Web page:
N2 - Background: Synechococcus elongatus UTEX 2973 is the fastest growing cyanobacterium characterized to date. Its genome was found to be 99.8% identical to S. elongatus 7942 yet it grows twice as fast. Current genome-to-phenome mapping is still poorly performed for non-model organisms. Even for species with identical genomes, cell phenotypes can be strikingly different. To understand Synechococcus 2973's fast-growth phenotype and its metabolic features advantageous to photo-biorefineries, 13C isotopically nonstationary metabolic flux analysis (INST-MFA), biomass compositional analysis, gene knockouts, and metabolite profiling were performed on both strains under various growth conditions. Results: The Synechococcus 2973 flux maps show substantial carbon flow through the Calvin cycle, glycolysis, photorespiration and pyruvate kinase, but minimal flux through the malic enzyme and oxidative pentose phosphate pathways under high light/CO2 conditions. During fast growth, its pool sizes of key metabolites in central pathways were lower than suboptimal growth. Synechococcus 2973 demonstrated similar flux ratios to Synechococcus 7942 (under fast growth conditions), but exhibited greater carbon assimilation, higher NADPH concentrations, higher energy charge (relative ATP ratio over ADP and AMP), less accumulation of glycogen, and potentially metabolite channeling. Furthermore, Synechococcus 2973 has very limited flux through the TCA pathway with small pool sizes of acetyl-CoA/TCA intermediates under all growth conditions. Conclusions: This study employed flux analysis to investigate phenotypic heterogeneity among two cyanobacterial strains with near-identical genome background. The flux/metabolite profiling, biomass composition analysis, and genetic modification results elucidate a highly effective metabolic topology for CO2 assimilatory and biosynthesis in Synechococcus 2973. Comparisons across multiple Synechococcus strains indicate faster metabolism is also driven by proportional increases in both photosynthesis and key central pathway fluxes. Moreover, the flux distribution in Synechococcus 2973 supports the use of its strong sugar phosphate pathways for optimal bio-productions. The integrated methodologies in this study can be applied for characterizing non-model microbial metabolism.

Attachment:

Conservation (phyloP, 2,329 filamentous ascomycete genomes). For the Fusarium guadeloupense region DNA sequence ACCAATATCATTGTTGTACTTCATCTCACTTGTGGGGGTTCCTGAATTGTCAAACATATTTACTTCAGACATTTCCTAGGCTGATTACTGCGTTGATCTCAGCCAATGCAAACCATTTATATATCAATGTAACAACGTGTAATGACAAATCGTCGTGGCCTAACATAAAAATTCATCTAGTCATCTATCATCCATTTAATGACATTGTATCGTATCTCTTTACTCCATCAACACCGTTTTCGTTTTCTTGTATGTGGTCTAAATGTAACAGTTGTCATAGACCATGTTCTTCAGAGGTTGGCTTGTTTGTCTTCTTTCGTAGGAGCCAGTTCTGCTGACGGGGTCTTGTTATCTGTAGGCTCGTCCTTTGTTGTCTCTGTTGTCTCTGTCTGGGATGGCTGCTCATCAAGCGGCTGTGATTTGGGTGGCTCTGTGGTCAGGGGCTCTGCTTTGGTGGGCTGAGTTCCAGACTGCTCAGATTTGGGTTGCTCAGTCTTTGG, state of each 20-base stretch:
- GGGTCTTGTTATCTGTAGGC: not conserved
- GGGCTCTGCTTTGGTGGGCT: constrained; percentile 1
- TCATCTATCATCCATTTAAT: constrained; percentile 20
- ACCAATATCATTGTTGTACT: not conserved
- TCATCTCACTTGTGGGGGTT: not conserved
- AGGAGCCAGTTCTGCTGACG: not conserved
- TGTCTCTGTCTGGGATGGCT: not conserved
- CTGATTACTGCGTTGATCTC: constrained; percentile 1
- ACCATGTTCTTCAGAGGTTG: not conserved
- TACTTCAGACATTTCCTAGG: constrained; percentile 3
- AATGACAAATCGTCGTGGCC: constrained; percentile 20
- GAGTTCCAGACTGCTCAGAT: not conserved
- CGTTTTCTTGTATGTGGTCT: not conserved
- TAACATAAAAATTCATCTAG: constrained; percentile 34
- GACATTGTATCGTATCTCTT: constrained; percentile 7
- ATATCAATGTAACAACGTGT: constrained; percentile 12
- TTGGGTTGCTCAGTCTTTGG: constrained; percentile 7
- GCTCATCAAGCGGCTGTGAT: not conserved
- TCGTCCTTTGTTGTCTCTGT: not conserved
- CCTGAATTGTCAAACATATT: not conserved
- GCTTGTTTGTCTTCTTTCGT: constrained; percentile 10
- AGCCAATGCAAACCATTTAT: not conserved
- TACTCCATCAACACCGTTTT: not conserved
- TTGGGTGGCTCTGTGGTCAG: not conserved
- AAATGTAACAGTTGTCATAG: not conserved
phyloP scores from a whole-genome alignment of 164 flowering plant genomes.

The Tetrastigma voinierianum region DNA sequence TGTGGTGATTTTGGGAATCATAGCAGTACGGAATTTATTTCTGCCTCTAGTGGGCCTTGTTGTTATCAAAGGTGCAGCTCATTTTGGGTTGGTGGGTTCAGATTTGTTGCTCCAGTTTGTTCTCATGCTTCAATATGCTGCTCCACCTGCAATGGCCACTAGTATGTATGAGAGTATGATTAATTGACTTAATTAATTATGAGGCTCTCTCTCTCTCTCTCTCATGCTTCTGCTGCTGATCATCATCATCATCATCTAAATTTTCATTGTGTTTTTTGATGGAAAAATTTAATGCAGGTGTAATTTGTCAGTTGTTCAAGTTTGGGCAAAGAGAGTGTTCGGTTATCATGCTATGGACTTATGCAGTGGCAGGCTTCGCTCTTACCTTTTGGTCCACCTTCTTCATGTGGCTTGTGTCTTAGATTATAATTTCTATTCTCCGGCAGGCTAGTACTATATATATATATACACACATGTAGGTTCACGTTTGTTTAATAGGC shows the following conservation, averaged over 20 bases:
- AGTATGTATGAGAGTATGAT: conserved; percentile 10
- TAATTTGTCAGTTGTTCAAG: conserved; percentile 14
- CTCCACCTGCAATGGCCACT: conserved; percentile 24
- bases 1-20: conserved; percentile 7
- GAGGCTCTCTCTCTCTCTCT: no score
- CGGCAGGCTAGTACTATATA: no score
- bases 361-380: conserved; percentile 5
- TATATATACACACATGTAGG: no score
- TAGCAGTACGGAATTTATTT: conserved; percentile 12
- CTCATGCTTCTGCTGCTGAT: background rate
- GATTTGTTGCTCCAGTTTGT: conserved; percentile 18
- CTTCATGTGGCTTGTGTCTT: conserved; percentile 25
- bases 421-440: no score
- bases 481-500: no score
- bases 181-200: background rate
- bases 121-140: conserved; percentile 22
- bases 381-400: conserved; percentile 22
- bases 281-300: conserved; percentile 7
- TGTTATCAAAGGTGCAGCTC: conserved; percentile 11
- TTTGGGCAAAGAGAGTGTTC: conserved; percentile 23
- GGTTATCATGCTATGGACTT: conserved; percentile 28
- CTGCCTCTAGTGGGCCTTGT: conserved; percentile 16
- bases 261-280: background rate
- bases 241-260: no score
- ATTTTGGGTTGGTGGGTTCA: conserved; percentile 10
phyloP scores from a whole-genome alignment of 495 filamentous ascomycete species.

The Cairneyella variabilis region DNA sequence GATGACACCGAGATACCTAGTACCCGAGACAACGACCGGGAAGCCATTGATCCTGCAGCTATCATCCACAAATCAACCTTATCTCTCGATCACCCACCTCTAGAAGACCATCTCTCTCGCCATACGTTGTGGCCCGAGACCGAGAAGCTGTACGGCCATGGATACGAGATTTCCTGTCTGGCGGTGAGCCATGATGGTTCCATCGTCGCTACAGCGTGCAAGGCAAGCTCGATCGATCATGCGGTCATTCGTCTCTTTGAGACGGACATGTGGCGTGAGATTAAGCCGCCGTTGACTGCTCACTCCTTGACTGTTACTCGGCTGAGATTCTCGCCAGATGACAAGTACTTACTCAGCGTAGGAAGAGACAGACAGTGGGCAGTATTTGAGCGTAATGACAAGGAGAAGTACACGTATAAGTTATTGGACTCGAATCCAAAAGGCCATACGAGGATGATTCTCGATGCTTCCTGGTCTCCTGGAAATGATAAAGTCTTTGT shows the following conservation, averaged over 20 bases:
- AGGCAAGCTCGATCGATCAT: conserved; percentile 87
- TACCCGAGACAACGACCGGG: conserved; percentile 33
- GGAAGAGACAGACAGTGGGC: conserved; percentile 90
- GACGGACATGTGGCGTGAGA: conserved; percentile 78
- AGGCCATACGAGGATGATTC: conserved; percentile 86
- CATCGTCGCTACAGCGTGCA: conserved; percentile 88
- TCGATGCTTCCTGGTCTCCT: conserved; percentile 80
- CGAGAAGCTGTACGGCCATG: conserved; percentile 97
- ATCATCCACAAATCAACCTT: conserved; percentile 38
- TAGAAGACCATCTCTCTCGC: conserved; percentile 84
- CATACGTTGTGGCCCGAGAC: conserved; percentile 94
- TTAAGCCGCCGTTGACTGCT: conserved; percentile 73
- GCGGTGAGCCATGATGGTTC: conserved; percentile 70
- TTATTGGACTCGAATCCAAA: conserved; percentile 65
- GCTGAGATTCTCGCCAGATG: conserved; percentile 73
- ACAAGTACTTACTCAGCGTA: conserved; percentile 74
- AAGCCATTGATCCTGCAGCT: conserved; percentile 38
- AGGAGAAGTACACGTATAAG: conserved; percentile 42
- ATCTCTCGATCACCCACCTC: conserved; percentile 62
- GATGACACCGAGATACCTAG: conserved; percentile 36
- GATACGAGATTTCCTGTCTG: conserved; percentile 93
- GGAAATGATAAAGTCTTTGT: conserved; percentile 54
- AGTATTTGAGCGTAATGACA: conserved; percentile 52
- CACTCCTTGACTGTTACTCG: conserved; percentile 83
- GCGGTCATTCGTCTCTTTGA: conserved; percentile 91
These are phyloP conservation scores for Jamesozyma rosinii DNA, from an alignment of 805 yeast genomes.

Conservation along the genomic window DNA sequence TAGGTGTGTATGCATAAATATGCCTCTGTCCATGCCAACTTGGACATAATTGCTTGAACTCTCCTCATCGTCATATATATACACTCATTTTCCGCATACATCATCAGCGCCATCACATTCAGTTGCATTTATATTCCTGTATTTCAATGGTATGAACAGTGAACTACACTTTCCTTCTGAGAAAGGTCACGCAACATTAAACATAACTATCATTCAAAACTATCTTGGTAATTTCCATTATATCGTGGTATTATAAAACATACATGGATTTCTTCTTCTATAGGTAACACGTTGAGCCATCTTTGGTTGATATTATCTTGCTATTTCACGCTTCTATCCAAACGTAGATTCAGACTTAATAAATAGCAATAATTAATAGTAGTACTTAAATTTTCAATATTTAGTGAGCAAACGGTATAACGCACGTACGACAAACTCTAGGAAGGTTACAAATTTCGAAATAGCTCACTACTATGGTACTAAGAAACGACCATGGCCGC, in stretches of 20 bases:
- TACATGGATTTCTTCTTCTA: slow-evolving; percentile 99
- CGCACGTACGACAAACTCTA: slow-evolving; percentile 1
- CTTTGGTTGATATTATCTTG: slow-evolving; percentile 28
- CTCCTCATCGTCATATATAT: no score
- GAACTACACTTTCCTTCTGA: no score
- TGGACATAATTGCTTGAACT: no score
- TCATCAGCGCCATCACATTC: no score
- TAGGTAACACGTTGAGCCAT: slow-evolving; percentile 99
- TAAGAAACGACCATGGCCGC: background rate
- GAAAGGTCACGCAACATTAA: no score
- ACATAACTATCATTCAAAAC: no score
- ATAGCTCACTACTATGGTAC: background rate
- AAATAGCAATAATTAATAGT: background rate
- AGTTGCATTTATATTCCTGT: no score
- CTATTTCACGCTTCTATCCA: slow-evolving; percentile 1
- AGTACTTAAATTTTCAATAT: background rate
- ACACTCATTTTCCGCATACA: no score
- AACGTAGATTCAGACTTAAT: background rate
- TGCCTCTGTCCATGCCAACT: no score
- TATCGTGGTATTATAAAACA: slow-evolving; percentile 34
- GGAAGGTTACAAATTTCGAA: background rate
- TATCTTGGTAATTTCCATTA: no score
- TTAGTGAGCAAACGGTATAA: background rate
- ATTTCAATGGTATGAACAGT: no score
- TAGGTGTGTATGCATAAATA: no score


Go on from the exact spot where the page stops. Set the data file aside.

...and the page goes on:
AB - Background: Synechococcus elongatus UTEX 2973 is the fastest growing cyanobacterium characterized to date. Its genome was found to be 99.8% identical to S. elongatus 7942 yet it grows twice as fast. Current genome-to-phenome mapping is still poorly performed for non-model organisms. Even for species with identical genomes, cell phenotypes can be strikingly different. To understand Synechococcus 2973's fast-growth phenotype and its metabolic features advantageous to photo-biorefineries, 13C isotopically nonstationary metabolic flux analysis (INST-MFA), biomass compositional analysis, gene knockouts, and metabolite profiling were performed on both strains under various growth conditions. Results: The Synechococcus 2973 flux maps show substantial carbon flow through the Calvin cycle, glycolysis, photorespiration and pyruvate kinase, but minimal flux through the malic enzyme and oxidative pentose phosphate pathways under high light/CO2 conditions. During fast growth, its pool sizes of key metabolites in central pathways were lower than suboptimal growth. Synechococcus 2973 demonstrated similar flux ratios to Synechococcus 7942 (under fast growth conditions), but exhibited greater carbon assimilation, higher NADPH concentrations, higher energy charge (relative ATP ratio over ADP and AMP), less accumulation of glycogen, and potentially metabolite channeling. Furthermore, Synechococcus 2973 has very limited flux through the TCA pathway with small pool sizes of acetyl-CoA/TCA intermediates under all growth conditions. Conclusions: This study employed flux analysis to investigate phenotypic heterogeneity among two cyanobacterial strains with near-identical genome background. The flux/metabolite profiling, biomass composition analysis, and genetic modification results elucidate a highly effective metabolic topology for CO2 assimilatory and biosynthesis in Synechococcus 2973. Comparisons across multiple Synechococcus strains indicate faster metabolism is also driven by proportional increases in both photosynthesis and key central pathway fluxes. Moreover, the flux distribution in Synechococcus 2973 supports the use of its strong sugar phosphate pathways for optimal bio-productions. The integrated methodologies in this study can be applied for characterizing non-model microbial metabolism.